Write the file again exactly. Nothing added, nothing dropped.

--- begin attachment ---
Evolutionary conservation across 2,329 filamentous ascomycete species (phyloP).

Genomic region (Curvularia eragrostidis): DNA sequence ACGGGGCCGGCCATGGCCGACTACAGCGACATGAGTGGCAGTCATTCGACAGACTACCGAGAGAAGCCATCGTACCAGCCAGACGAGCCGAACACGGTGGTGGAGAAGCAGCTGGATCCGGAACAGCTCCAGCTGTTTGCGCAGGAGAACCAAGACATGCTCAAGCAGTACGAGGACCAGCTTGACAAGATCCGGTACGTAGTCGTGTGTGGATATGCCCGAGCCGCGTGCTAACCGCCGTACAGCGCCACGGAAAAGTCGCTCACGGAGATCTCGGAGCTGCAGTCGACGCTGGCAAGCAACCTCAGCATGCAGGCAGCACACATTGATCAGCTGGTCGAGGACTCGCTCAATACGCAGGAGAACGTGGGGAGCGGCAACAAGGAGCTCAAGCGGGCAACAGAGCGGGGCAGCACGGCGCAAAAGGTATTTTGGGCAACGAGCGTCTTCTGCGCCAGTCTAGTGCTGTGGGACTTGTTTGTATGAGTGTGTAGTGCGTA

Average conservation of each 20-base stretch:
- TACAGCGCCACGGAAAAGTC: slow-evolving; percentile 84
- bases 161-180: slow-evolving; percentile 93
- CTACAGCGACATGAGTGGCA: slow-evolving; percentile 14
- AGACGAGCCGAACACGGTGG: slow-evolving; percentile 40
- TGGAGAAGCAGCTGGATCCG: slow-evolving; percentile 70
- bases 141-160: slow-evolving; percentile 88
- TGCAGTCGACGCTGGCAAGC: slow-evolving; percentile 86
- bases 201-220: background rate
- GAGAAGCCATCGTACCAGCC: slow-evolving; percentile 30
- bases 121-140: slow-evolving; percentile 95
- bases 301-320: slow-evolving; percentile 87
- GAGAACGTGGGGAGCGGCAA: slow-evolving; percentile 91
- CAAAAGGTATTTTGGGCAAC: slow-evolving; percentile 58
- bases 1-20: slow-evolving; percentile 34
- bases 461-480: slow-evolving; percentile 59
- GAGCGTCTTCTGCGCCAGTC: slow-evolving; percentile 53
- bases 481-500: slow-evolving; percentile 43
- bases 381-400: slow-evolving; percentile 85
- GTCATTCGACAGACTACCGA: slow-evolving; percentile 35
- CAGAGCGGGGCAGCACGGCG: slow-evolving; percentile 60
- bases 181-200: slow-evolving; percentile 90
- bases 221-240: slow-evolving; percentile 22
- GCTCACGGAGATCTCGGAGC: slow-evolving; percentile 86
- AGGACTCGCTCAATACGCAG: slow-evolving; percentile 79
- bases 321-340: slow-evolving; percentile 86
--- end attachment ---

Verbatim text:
Evolutionary conservation across 2,329 filamentous ascomycete species (phyloP).

Genomic region (Curvularia eragrostidis): DNA sequence ACGGGGCCGGCCATGGCCGACTACAGCGACATGAGTGGCAGTCATTCGACAGACTACCGAGAGAAGCCATCGTACCAGCCAGACGAGCCGAACACGGTGGTGGAGAAGCAGCTGGATCCGGAACAGCTCCAGCTGTTTGCGCAGGAGAACCAAGACATGCTCAAGCAGTACGAGGACCAGCTTGACAAGATCCGGTACGTAGTCGTGTGTGGATATGCCCGAGCCGCGTGCTAACCGCCGTACAGCGCCACGGAAAAGTCGCTCACGGAGATCTCGGAGCTGCAGTCGACGCTGGCAAGCAACCTCAGCATGCAGGCAGCACACATTGATCAGCTGGTCGAGGACTCGCTCAATACGCAGGAGAACGTGGGGAGCGGCAACAAGGAGCTCAAGCGGGCAACAGAGCGGGGCAGCACGGCGCAAAAGGTATTTTGGGCAACGAGCGTCTTCTGCGCCAGTCTAGTGCTGTGGGACTTGTTTGTATGAGTGTGTAGTGCGTA

Average conservation of each 20-base stretch:
- TACAGCGCCACGGAAAAGTC: slow-evolving; percentile 84
- bases 161-180: slow-evolving; percentile 93
- CTACAGCGACATGAGTGGCA: slow-evolving; percentile 14
- AGACGAGCCGAACACGGTGG: slow-evolving; percentile 40
- TGGAGAAGCAGCTGGATCCG: slow-evolving; percentile 70
- bases 141-160: slow-evolving; percentile 88
- TGCAGTCGACGCTGGCAAGC: slow-evolving; percentile 86
- bases 201-220: background rate
- GAGAAGCCATCGTACCAGCC: slow-evolving; percentile 30
- bases 121-140: slow-evolving; percentile 95
- bases 301-320: slow-evolving; percentile 87
- GAGAACGTGGGGAGCGGCAA: slow-evolving; percentile 91
- CAAAAGGTATTTTGGGCAAC: slow-evolving; percentile 58
- bases 1-20: slow-evolving; percentile 34
- bases 461-480: slow-evolving; percentile 59
- GAGCGTCTTCTGCGCCAGTC: slow-evolving; percentile 53
- bases 481-500: slow-evolving; percentile 43
- bases 381-400: slow-evolving; percentile 85
- GTCATTCGACAGACTACCGA: slow-evolving; percentile 35
- CAGAGCGGGGCAGCACGGCG: slow-evolving; percentile 60
- bases 181-200: slow-evolving; percentile 90
- bases 221-240: slow-evolving; percentile 22
- GCTCACGGAGATCTCGGAGC: slow-evolving; percentile 86
- AGGACTCGCTCAATACGCAG: slow-evolving; percentile 79
- bases 321-340: slow-evolving; percentile 86